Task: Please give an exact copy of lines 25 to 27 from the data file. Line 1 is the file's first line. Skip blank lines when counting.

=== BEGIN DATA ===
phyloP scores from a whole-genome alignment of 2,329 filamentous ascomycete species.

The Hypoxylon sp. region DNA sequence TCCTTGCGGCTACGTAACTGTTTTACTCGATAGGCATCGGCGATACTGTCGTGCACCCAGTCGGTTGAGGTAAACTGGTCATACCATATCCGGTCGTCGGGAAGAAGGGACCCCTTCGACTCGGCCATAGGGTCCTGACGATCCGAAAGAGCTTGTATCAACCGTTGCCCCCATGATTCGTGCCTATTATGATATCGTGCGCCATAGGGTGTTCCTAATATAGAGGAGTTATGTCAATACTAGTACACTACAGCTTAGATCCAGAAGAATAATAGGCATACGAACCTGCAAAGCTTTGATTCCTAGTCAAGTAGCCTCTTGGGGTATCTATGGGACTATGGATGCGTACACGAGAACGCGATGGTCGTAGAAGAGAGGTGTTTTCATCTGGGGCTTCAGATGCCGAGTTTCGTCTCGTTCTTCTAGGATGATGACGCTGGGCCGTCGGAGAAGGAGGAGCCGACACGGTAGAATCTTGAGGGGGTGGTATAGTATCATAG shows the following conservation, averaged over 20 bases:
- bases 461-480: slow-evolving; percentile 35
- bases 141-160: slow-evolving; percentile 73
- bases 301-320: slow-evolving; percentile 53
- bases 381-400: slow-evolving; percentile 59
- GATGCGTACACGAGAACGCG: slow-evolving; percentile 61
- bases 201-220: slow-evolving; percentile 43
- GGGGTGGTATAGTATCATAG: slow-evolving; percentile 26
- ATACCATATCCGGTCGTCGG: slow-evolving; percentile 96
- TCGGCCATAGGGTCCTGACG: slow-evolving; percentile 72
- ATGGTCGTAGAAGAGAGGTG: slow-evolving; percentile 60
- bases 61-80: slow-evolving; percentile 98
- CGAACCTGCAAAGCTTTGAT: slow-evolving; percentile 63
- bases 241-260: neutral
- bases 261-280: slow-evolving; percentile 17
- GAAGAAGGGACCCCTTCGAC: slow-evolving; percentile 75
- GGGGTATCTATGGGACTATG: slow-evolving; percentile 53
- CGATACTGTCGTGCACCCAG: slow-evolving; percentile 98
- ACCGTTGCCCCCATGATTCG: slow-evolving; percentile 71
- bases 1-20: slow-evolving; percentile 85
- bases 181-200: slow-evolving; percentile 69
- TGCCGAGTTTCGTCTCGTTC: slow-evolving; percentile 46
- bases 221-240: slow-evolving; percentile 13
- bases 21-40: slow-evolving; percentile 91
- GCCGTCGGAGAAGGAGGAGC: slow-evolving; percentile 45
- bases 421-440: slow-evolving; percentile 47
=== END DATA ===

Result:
- bases 21-40: slow-evolving; percentile 91
- GCCGTCGGAGAAGGAGGAGC: slow-evolving; percentile 45
- bases 421-440: slow-evolving; percentile 47